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National - Elections 2004 Printer Friendly Page   Send this Article to a Friend

The mother of all rath yatras



A file picture of N.T. Rama Rao on his 'chaitanya Ratham'.

Dasu Kesava Rao

HYDERABAD

With elections looming, road shows are the flavour of the day. The BJP leader, L.K. Advani, breezed through Andhra Pradesh some time back with his Bharat UdayYatra. A week before, the road show by the Congress president, Sonia Gandhi, gave the party a much-needed boost.

However, for sheer drama and glitz, hype and response from the people, there is perhaps no road show to match the one launched by N. T. Rama Rao, the screen icon-turned founder of the Telugu Desam party in 1982. Bringing tinsel world techniques to politics, the late NTR pioneered the `rath' (chariot) culture in politics and redefined the concept of election campaigning. Hidebound politicians of the traditional mould scoffed at his style, dismissing it as yet another celluloid fad; they were forced to sit up and take notice soon enough. Today, no politician of any consequence can afford to ignore the effectiveness of road shows.

Floating the Telugu Desam party — he named the party on the spur of the moment in response to a journalist's question — exactly 22 years ago, NTR decided to hit the road and reach out to the masses. He transformed his vintage Chevrolet van, normally used for outdoor, into a `ratham'. Fitted with rotating floodlights and loudspeakers, the Chaitanya Ratham, as it came to be known presently, also had enough room for NTR and his aides to relax. He would climb on to the top through a hatch.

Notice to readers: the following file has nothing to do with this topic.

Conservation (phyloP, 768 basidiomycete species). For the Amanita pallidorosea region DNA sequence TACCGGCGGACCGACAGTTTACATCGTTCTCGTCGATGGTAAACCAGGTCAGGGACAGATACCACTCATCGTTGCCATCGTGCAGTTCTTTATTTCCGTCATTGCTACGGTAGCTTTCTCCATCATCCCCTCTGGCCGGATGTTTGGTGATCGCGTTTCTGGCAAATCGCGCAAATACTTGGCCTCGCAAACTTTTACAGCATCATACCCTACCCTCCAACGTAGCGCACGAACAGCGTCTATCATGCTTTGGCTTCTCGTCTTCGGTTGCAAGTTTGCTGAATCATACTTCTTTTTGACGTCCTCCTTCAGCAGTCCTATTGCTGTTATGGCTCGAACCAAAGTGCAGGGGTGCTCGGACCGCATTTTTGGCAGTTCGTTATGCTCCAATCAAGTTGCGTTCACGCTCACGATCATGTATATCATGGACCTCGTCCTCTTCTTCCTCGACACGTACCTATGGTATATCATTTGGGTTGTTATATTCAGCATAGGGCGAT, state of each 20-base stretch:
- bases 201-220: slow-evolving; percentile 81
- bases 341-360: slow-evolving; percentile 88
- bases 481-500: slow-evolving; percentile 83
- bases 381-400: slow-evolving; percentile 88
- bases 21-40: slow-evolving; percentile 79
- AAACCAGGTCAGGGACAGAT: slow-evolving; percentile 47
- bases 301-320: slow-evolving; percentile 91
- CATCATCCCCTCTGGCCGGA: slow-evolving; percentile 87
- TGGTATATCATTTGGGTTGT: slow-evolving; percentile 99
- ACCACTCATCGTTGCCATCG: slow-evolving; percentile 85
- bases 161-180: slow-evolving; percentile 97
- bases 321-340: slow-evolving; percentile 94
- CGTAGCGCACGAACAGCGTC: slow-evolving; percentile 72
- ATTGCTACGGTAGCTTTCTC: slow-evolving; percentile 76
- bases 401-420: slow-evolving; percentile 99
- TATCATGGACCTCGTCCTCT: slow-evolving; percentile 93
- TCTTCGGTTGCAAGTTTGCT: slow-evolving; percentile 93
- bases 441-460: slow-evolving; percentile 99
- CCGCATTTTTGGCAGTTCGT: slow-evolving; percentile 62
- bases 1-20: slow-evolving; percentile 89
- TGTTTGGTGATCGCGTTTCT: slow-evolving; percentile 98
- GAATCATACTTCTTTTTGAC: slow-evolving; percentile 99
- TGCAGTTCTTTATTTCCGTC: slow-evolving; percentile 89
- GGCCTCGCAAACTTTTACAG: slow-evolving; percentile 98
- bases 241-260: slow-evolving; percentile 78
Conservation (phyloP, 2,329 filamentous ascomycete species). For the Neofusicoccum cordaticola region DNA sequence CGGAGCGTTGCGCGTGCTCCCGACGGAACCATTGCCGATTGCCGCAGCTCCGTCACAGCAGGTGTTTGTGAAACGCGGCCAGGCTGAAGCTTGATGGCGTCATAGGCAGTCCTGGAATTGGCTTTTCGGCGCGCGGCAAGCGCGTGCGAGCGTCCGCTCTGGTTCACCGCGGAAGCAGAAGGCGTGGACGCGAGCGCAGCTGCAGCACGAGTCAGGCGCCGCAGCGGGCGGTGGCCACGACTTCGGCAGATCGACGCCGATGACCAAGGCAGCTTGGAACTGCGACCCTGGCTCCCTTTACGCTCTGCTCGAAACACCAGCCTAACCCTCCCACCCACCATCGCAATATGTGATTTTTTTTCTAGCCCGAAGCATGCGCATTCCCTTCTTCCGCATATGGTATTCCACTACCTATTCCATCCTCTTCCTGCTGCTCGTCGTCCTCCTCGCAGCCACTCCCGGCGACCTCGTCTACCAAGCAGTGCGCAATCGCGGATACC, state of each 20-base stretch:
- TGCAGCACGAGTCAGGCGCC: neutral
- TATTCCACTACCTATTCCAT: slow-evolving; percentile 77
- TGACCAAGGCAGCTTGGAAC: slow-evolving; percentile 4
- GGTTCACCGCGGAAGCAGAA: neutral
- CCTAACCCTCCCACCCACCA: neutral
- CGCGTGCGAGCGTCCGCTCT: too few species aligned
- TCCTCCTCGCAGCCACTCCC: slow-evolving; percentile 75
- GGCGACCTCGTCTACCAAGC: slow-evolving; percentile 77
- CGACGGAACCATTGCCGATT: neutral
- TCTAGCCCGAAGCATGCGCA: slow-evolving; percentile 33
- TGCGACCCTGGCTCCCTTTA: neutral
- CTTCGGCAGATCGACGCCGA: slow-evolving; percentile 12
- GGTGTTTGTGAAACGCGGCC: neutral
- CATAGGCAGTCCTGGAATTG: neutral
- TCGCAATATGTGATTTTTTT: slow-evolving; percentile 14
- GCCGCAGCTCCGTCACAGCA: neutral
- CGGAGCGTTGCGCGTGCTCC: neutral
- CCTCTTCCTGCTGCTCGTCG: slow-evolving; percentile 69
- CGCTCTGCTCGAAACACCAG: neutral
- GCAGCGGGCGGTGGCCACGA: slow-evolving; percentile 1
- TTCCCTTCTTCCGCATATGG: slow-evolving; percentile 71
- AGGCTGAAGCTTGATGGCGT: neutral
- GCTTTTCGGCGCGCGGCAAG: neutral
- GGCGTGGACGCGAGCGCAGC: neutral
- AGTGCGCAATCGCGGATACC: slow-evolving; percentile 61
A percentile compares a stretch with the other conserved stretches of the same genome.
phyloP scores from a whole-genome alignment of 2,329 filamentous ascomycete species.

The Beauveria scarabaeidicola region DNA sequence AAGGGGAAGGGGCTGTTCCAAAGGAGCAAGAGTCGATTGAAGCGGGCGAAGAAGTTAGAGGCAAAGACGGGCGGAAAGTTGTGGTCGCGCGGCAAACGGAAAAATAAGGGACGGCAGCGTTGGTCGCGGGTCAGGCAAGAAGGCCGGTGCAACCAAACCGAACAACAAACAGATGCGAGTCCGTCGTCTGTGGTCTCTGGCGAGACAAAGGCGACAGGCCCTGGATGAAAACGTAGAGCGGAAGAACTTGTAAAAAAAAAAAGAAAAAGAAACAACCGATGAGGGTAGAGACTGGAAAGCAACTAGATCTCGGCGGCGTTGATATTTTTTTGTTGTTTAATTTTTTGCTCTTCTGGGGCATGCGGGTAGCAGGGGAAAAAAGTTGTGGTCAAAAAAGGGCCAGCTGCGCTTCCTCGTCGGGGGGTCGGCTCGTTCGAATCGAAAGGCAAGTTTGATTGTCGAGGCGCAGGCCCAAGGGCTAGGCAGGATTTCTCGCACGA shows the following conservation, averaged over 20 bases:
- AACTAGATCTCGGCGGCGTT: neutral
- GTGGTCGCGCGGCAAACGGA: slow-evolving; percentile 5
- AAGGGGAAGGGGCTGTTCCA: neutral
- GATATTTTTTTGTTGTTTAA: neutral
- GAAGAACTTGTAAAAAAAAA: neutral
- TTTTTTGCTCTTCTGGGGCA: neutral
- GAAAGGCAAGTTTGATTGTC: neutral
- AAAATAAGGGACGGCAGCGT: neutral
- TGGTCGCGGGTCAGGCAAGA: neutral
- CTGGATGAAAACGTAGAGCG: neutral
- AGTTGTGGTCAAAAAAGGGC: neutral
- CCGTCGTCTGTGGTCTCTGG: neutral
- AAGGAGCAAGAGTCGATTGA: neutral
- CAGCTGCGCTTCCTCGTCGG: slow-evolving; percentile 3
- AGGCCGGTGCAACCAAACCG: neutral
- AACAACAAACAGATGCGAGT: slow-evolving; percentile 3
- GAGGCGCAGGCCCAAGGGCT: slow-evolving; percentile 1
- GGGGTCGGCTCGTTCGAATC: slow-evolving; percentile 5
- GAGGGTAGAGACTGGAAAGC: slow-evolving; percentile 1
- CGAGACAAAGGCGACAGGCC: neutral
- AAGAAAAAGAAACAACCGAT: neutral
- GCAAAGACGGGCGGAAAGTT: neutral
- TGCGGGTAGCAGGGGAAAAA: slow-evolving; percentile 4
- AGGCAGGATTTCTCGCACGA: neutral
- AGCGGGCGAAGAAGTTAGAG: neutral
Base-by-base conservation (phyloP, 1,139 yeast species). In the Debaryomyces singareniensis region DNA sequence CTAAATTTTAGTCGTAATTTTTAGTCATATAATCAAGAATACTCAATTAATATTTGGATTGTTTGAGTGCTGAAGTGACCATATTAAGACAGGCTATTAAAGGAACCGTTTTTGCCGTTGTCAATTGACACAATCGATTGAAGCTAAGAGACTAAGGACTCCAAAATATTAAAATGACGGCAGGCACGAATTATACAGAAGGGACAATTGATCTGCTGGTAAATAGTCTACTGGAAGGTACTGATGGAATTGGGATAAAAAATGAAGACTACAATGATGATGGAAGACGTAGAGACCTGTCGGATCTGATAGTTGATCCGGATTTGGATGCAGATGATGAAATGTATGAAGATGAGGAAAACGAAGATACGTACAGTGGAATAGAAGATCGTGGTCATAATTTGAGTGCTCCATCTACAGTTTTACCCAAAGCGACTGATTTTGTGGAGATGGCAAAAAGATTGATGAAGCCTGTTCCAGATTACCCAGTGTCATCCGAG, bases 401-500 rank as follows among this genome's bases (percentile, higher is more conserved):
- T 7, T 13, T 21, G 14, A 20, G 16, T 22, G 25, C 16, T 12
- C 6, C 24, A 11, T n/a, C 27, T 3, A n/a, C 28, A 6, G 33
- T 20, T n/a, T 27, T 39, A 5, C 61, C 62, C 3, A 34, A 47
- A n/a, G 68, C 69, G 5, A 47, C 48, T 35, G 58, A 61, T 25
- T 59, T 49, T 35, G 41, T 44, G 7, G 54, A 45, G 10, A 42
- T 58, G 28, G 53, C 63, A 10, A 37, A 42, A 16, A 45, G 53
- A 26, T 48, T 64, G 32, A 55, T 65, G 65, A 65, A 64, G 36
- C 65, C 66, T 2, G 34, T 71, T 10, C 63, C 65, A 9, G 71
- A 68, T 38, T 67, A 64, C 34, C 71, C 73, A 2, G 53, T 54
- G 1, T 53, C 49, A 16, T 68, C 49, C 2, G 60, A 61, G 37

With elections still a year away, NTR rode out on his ratham for a whirlwind tour of the State - an odyssey that also propelled him into the Guinness Book of Records. Sporting bell-bottom trousers and a full-sleeved shirt, NTR would start early, covering 120 to 140 km a day, waving to farm workers in the fields and stopping to address even a group of 15 persons, which in no time would swell to 100 or more. For months, the Chaitanya Ratham became his home away from home. No guest-house for him.

He would stop at a roadside well to spruce up. Any roadside `kaka hotel' would do for a plate of piping hot idlis, pesarattu and coffee. While eating, he would chat with fellow customers — locals, lorry drivers grabbing a bite, or whoever else happened to drop by. The Telugu press gave wide publicity to his yatra (journey).

Sitting ramrod straight in the ratham, unmindful of the scorching sun or pouring rain, NTR, then 61 years old, would ride to the party's signature tune, `Maa Telugu thalliki malle poodanda" (A garland of jasmine flowers for Mother Telugu). The song had an electrifying effect on the people. The response to the tour was overwhelming. "He used to be late by 24 hours, sometimes even 72 hours. But people would wait. They would camp right on the roadside, bringing along cots, stoves and utensils just to make sure they did not miss him", recalled Kambhampati Rammohan Rao, a member of the Rajya Sabha, who as a diehard follower, accompanied NTR on his tours.

"People would never allow him to proceed. Women would offer arathi and ask him to bless and christen their newborn children. Sometimes he did not even have time to change his clothes for days", Mr. Rammohan Rao added.

He would take a 10-minute catnap under a tree and be ready to roll again.

So focussed was NTR on his goal that he did not return to Hyderabad until the elections were announced — when he was in Bhainsa in distant Adilabad district. In the process, he missed the marriage of two of his sons! He was accompanied on the yatra by three trusted aides, Reddy, Choudhary and Prasad; his elder son, Nandamuri Harikrishna, actor and former minister, drove the ratham.

NTR also used the ratham later to campaign for M. Karunanidhi in Tamil Nadu and Devi Lal in Haryana. The Chaitanya Ratham may be a far cry from the hi-tech, mine-proof vehicle that will be used by the present TDP supremo, N. Chandrababu Naidu, but has entered pages of history as the mother of them all.

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